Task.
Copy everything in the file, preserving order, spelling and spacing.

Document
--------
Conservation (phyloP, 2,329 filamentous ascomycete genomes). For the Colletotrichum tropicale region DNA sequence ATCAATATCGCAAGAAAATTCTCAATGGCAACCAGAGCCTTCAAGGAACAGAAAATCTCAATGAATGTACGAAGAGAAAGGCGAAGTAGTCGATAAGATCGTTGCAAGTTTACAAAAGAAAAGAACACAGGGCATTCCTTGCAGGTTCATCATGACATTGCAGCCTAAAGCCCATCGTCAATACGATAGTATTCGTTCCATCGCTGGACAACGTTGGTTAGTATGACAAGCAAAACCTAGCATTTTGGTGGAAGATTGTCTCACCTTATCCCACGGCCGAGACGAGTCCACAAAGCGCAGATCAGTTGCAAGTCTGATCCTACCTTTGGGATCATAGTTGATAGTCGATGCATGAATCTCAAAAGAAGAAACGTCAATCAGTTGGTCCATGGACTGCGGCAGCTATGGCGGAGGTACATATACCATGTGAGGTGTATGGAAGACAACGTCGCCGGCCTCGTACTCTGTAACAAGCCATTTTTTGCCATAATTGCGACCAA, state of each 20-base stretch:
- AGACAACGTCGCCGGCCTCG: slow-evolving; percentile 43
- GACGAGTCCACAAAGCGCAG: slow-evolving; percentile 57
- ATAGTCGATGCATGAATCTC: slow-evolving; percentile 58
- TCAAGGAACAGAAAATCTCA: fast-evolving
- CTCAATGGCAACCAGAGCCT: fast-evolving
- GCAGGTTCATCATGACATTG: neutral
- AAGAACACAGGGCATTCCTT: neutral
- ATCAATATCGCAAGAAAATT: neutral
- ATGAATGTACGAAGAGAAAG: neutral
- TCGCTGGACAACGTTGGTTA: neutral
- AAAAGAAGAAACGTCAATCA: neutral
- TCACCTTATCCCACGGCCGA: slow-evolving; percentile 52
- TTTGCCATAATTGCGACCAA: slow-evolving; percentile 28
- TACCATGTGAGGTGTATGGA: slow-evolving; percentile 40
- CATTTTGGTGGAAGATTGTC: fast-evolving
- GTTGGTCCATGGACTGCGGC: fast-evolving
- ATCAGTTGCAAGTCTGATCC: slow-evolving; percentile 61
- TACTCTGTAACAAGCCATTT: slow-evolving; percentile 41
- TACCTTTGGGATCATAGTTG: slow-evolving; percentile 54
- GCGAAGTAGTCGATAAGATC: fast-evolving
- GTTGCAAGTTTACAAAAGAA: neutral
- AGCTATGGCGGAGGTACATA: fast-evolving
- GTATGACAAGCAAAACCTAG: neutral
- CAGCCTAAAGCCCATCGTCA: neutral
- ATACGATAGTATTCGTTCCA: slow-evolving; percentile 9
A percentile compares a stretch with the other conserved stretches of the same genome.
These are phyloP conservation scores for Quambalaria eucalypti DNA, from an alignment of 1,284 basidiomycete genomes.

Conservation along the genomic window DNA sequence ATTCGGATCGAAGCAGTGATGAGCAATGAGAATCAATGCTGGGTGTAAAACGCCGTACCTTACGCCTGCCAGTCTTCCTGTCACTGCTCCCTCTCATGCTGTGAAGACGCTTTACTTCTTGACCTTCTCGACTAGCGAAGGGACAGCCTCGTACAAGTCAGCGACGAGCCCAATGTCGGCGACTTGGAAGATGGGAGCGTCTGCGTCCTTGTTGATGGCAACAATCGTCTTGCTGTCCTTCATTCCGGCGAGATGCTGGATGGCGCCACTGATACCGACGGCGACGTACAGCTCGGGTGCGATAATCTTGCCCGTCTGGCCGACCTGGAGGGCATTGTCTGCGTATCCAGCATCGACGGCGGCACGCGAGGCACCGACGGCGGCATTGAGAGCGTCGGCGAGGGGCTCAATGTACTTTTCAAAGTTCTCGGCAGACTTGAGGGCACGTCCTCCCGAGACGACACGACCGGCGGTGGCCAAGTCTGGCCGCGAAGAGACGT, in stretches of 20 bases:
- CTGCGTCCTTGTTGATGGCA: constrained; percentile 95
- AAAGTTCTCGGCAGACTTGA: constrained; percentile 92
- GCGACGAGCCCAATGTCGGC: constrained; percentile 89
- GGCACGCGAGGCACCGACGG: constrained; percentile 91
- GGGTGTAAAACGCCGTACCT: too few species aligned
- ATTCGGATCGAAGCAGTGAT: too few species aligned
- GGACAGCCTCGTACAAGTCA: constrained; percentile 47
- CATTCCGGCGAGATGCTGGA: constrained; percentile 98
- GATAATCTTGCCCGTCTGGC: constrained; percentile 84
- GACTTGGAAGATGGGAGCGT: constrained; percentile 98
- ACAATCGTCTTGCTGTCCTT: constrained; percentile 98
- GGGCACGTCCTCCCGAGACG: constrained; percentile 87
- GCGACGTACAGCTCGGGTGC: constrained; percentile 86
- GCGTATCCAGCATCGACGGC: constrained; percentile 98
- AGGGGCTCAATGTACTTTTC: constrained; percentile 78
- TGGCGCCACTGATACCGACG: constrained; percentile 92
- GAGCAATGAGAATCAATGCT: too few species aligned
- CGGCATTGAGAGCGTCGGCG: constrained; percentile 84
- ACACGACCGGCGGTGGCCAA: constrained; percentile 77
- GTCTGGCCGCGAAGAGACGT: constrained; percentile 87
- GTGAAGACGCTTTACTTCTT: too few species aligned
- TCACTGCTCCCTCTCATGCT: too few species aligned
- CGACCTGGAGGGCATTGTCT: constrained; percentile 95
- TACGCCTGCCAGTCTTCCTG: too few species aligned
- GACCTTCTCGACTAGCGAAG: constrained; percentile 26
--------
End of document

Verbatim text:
Conservation (phyloP, 2,329 filamentous ascomycete genomes). For the Colletotrichum tropicale region DNA sequence ATCAATATCGCAAGAAAATTCTCAATGGCAACCAGAGCCTTCAAGGAACAGAAAATCTCAATGAATGTACGAAGAGAAAGGCGAAGTAGTCGATAAGATCGTTGCAAGTTTACAAAAGAAAAGAACACAGGGCATTCCTTGCAGGTTCATCATGACATTGCAGCCTAAAGCCCATCGTCAATACGATAGTATTCGTTCCATCGCTGGACAACGTTGGTTAGTATGACAAGCAAAACCTAGCATTTTGGTGGAAGATTGTCTCACCTTATCCCACGGCCGAGACGAGTCCACAAAGCGCAGATCAGTTGCAAGTCTGATCCTACCTTTGGGATCATAGTTGATAGTCGATGCATGAATCTCAAAAGAAGAAACGTCAATCAGTTGGTCCATGGACTGCGGCAGCTATGGCGGAGGTACATATACCATGTGAGGTGTATGGAAGACAACGTCGCCGGCCTCGTACTCTGTAACAAGCCATTTTTTGCCATAATTGCGACCAA, state of each 20-base stretch:
- AGACAACGTCGCCGGCCTCG: slow-evolving; percentile 43
- GACGAGTCCACAAAGCGCAG: slow-evolving; percentile 57
- ATAGTCGATGCATGAATCTC: slow-evolving; percentile 58
- TCAAGGAACAGAAAATCTCA: fast-evolving
- CTCAATGGCAACCAGAGCCT: fast-evolving
- GCAGGTTCATCATGACATTG: neutral
- AAGAACACAGGGCATTCCTT: neutral
- ATCAATATCGCAAGAAAATT: neutral
- ATGAATGTACGAAGAGAAAG: neutral
- TCGCTGGACAACGTTGGTTA: neutral
- AAAAGAAGAAACGTCAATCA: neutral
- TCACCTTATCCCACGGCCGA: slow-evolving; percentile 52
- TTTGCCATAATTGCGACCAA: slow-evolving; percentile 28
- TACCATGTGAGGTGTATGGA: slow-evolving; percentile 40
- CATTTTGGTGGAAGATTGTC: fast-evolving
- GTTGGTCCATGGACTGCGGC: fast-evolving
- ATCAGTTGCAAGTCTGATCC: slow-evolving; percentile 61
- TACTCTGTAACAAGCCATTT: slow-evolving; percentile 41
- TACCTTTGGGATCATAGTTG: slow-evolving; percentile 54
- GCGAAGTAGTCGATAAGATC: fast-evolving
- GTTGCAAGTTTACAAAAGAA: neutral
- AGCTATGGCGGAGGTACATA: fast-evolving
- GTATGACAAGCAAAACCTAG: neutral
- CAGCCTAAAGCCCATCGTCA: neutral
- ATACGATAGTATTCGTTCCA: slow-evolving; percentile 9
A percentile compares a stretch with the other conserved stretches of the same genome.
These are phyloP conservation scores for Quambalaria eucalypti DNA, from an alignment of 1,284 basidiomycete genomes.

Conservation along the genomic window DNA sequence ATTCGGATCGAAGCAGTGATGAGCAATGAGAATCAATGCTGGGTGTAAAACGCCGTACCTTACGCCTGCCAGTCTTCCTGTCACTGCTCCCTCTCATGCTGTGAAGACGCTTTACTTCTTGACCTTCTCGACTAGCGAAGGGACAGCCTCGTACAAGTCAGCGACGAGCCCAATGTCGGCGACTTGGAAGATGGGAGCGTCTGCGTCCTTGTTGATGGCAACAATCGTCTTGCTGTCCTTCATTCCGGCGAGATGCTGGATGGCGCCACTGATACCGACGGCGACGTACAGCTCGGGTGCGATAATCTTGCCCGTCTGGCCGACCTGGAGGGCATTGTCTGCGTATCCAGCATCGACGGCGGCACGCGAGGCACCGACGGCGGCATTGAGAGCGTCGGCGAGGGGCTCAATGTACTTTTCAAAGTTCTCGGCAGACTTGAGGGCACGTCCTCCCGAGACGACACGACCGGCGGTGGCCAAGTCTGGCCGCGAAGAGACGT, in stretches of 20 bases:
- CTGCGTCCTTGTTGATGGCA: constrained; percentile 95
- AAAGTTCTCGGCAGACTTGA: constrained; percentile 92
- GCGACGAGCCCAATGTCGGC: constrained; percentile 89
- GGCACGCGAGGCACCGACGG: constrained; percentile 91
- GGGTGTAAAACGCCGTACCT: too few species aligned
- ATTCGGATCGAAGCAGTGAT: too few species aligned
- GGACAGCCTCGTACAAGTCA: constrained; percentile 47
- CATTCCGGCGAGATGCTGGA: constrained; percentile 98
- GATAATCTTGCCCGTCTGGC: constrained; percentile 84
- GACTTGGAAGATGGGAGCGT: constrained; percentile 98
- ACAATCGTCTTGCTGTCCTT: constrained; percentile 98
- GGGCACGTCCTCCCGAGACG: constrained; percentile 87
- GCGACGTACAGCTCGGGTGC: constrained; percentile 86
- GCGTATCCAGCATCGACGGC: constrained; percentile 98
- AGGGGCTCAATGTACTTTTC: constrained; percentile 78
- TGGCGCCACTGATACCGACG: constrained; percentile 92
- GAGCAATGAGAATCAATGCT: too few species aligned
- CGGCATTGAGAGCGTCGGCG: constrained; percentile 84
- ACACGACCGGCGGTGGCCAA: constrained; percentile 77
- GTCTGGCCGCGAAGAGACGT: constrained; percentile 87
- GTGAAGACGCTTTACTTCTT: too few species aligned
- TCACTGCTCCCTCTCATGCT: too few species aligned
- CGACCTGGAGGGCATTGTCT: constrained; percentile 95
- TACGCCTGCCAGTCTTCCTG: too few species aligned
- GACCTTCTCGACTAGCGAAG: constrained; percentile 26